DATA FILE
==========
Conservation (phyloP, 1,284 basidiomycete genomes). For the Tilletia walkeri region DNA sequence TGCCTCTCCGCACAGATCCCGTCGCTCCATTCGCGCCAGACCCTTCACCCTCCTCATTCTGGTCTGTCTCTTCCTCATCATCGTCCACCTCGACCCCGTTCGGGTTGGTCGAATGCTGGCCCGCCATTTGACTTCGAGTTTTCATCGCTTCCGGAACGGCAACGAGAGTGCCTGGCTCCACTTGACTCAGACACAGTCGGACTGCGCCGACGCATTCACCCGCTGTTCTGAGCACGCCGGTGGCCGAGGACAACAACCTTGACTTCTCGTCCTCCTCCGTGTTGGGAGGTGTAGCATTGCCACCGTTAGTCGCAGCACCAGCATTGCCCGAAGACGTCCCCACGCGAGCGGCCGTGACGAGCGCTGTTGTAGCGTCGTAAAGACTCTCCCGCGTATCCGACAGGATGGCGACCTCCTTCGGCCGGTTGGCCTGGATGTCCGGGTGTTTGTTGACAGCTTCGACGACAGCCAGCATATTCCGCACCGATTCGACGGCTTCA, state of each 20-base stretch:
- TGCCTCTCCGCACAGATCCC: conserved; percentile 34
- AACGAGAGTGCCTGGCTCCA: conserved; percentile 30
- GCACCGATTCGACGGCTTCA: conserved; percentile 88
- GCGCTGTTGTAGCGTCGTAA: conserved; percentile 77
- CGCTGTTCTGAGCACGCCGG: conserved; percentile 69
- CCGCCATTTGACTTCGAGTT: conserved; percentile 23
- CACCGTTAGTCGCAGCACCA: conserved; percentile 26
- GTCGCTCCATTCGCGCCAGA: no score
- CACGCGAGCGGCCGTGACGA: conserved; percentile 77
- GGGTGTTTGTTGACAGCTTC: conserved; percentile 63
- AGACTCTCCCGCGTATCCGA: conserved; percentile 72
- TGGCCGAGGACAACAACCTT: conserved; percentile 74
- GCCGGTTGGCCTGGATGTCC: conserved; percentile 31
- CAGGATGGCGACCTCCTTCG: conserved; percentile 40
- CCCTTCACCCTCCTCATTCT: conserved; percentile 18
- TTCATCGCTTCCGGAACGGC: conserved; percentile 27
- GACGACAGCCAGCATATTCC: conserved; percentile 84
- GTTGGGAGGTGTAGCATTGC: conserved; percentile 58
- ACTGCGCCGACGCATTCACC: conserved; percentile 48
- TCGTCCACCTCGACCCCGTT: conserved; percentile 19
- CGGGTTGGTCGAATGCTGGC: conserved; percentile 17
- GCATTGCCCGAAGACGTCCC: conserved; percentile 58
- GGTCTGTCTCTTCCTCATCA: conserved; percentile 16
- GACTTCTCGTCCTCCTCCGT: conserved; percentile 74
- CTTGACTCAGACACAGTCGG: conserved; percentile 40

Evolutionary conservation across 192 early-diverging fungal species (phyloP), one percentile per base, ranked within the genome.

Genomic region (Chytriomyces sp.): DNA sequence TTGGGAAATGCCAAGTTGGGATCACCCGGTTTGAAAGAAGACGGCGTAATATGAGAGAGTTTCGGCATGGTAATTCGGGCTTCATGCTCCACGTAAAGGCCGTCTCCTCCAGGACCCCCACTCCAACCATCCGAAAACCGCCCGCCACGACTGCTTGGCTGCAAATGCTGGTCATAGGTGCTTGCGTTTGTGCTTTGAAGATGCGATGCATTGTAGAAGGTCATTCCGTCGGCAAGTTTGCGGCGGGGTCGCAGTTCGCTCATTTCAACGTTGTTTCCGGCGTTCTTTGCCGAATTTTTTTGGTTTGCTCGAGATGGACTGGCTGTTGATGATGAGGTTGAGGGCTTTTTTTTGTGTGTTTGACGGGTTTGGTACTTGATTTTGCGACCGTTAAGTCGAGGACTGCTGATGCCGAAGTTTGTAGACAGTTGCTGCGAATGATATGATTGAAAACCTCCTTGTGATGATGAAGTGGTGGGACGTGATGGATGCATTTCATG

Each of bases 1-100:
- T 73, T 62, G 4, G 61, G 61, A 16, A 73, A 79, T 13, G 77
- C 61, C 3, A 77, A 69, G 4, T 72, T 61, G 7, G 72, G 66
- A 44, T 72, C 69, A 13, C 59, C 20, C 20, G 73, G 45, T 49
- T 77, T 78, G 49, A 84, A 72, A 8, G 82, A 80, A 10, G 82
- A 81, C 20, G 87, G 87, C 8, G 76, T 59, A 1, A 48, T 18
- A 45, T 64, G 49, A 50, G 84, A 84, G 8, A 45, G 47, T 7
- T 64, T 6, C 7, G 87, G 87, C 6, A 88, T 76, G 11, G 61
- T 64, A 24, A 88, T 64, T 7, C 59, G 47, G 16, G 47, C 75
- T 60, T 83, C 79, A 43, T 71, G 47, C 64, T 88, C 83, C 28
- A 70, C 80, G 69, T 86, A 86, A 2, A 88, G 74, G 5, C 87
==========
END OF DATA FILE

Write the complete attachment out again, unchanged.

Conservation (phyloP, 1,284 basidiomycete genomes). For the Tilletia walkeri region DNA sequence TGCCTCTCCGCACAGATCCCGTCGCTCCATTCGCGCCAGACCCTTCACCCTCCTCATTCTGGTCTGTCTCTTCCTCATCATCGTCCACCTCGACCCCGTTCGGGTTGGTCGAATGCTGGCCCGCCATTTGACTTCGAGTTTTCATCGCTTCCGGAACGGCAACGAGAGTGCCTGGCTCCACTTGACTCAGACACAGTCGGACTGCGCCGACGCATTCACCCGCTGTTCTGAGCACGCCGGTGGCCGAGGACAACAACCTTGACTTCTCGTCCTCCTCCGTGTTGGGAGGTGTAGCATTGCCACCGTTAGTCGCAGCACCAGCATTGCCCGAAGACGTCCCCACGCGAGCGGCCGTGACGAGCGCTGTTGTAGCGTCGTAAAGACTCTCCCGCGTATCCGACAGGATGGCGACCTCCTTCGGCCGGTTGGCCTGGATGTCCGGGTGTTTGTTGACAGCTTCGACGACAGCCAGCATATTCCGCACCGATTCGACGGCTTCA, state of each 20-base stretch:
- TGCCTCTCCGCACAGATCCC: conserved; percentile 34
- AACGAGAGTGCCTGGCTCCA: conserved; percentile 30
- GCACCGATTCGACGGCTTCA: conserved; percentile 88
- GCGCTGTTGTAGCGTCGTAA: conserved; percentile 77
- CGCTGTTCTGAGCACGCCGG: conserved; percentile 69
- CCGCCATTTGACTTCGAGTT: conserved; percentile 23
- CACCGTTAGTCGCAGCACCA: conserved; percentile 26
- GTCGCTCCATTCGCGCCAGA: no score
- CACGCGAGCGGCCGTGACGA: conserved; percentile 77
- GGGTGTTTGTTGACAGCTTC: conserved; percentile 63
- AGACTCTCCCGCGTATCCGA: conserved; percentile 72
- TGGCCGAGGACAACAACCTT: conserved; percentile 74
- GCCGGTTGGCCTGGATGTCC: conserved; percentile 31
- CAGGATGGCGACCTCCTTCG: conserved; percentile 40
- CCCTTCACCCTCCTCATTCT: conserved; percentile 18
- TTCATCGCTTCCGGAACGGC: conserved; percentile 27
- GACGACAGCCAGCATATTCC: conserved; percentile 84
- GTTGGGAGGTGTAGCATTGC: conserved; percentile 58
- ACTGCGCCGACGCATTCACC: conserved; percentile 48
- TCGTCCACCTCGACCCCGTT: conserved; percentile 19
- CGGGTTGGTCGAATGCTGGC: conserved; percentile 17
- GCATTGCCCGAAGACGTCCC: conserved; percentile 58
- GGTCTGTCTCTTCCTCATCA: conserved; percentile 16
- GACTTCTCGTCCTCCTCCGT: conserved; percentile 74
- CTTGACTCAGACACAGTCGG: conserved; percentile 40

Evolutionary conservation across 192 early-diverging fungal species (phyloP), one percentile per base, ranked within the genome.

Genomic region (Chytriomyces sp.): DNA sequence TTGGGAAATGCCAAGTTGGGATCACCCGGTTTGAAAGAAGACGGCGTAATATGAGAGAGTTTCGGCATGGTAATTCGGGCTTCATGCTCCACGTAAAGGCCGTCTCCTCCAGGACCCCCACTCCAACCATCCGAAAACCGCCCGCCACGACTGCTTGGCTGCAAATGCTGGTCATAGGTGCTTGCGTTTGTGCTTTGAAGATGCGATGCATTGTAGAAGGTCATTCCGTCGGCAAGTTTGCGGCGGGGTCGCAGTTCGCTCATTTCAACGTTGTTTCCGGCGTTCTTTGCCGAATTTTTTTGGTTTGCTCGAGATGGACTGGCTGTTGATGATGAGGTTGAGGGCTTTTTTTTGTGTGTTTGACGGGTTTGGTACTTGATTTTGCGACCGTTAAGTCGAGGACTGCTGATGCCGAAGTTTGTAGACAGTTGCTGCGAATGATATGATTGAAAACCTCCTTGTGATGATGAAGTGGTGGGACGTGATGGATGCATTTCATG

Each of bases 1-100:
- T 73, T 62, G 4, G 61, G 61, A 16, A 73, A 79, T 13, G 77
- C 61, C 3, A 77, A 69, G 4, T 72, T 61, G 7, G 72, G 66
- A 44, T 72, C 69, A 13, C 59, C 20, C 20, G 73, G 45, T 49
- T 77, T 78, G 49, A 84, A 72, A 8, G 82, A 80, A 10, G 82
- A 81, C 20, G 87, G 87, C 8, G 76, T 59, A 1, A 48, T 18
- A 45, T 64, G 49, A 50, G 84, A 84, G 8, A 45, G 47, T 7
- T 64, T 6, C 7, G 87, G 87, C 6, A 88, T 76, G 11, G 61
- T 64, A 24, A 88, T 64, T 7, C 59, G 47, G 16, G 47, C 75
- T 60, T 83, C 79, A 43, T 71, G 47, C 64, T 88, C 83, C 28
- A 70, C 80, G 69, T 86, A 86, A 2, A 88, G 74, G 5, C 87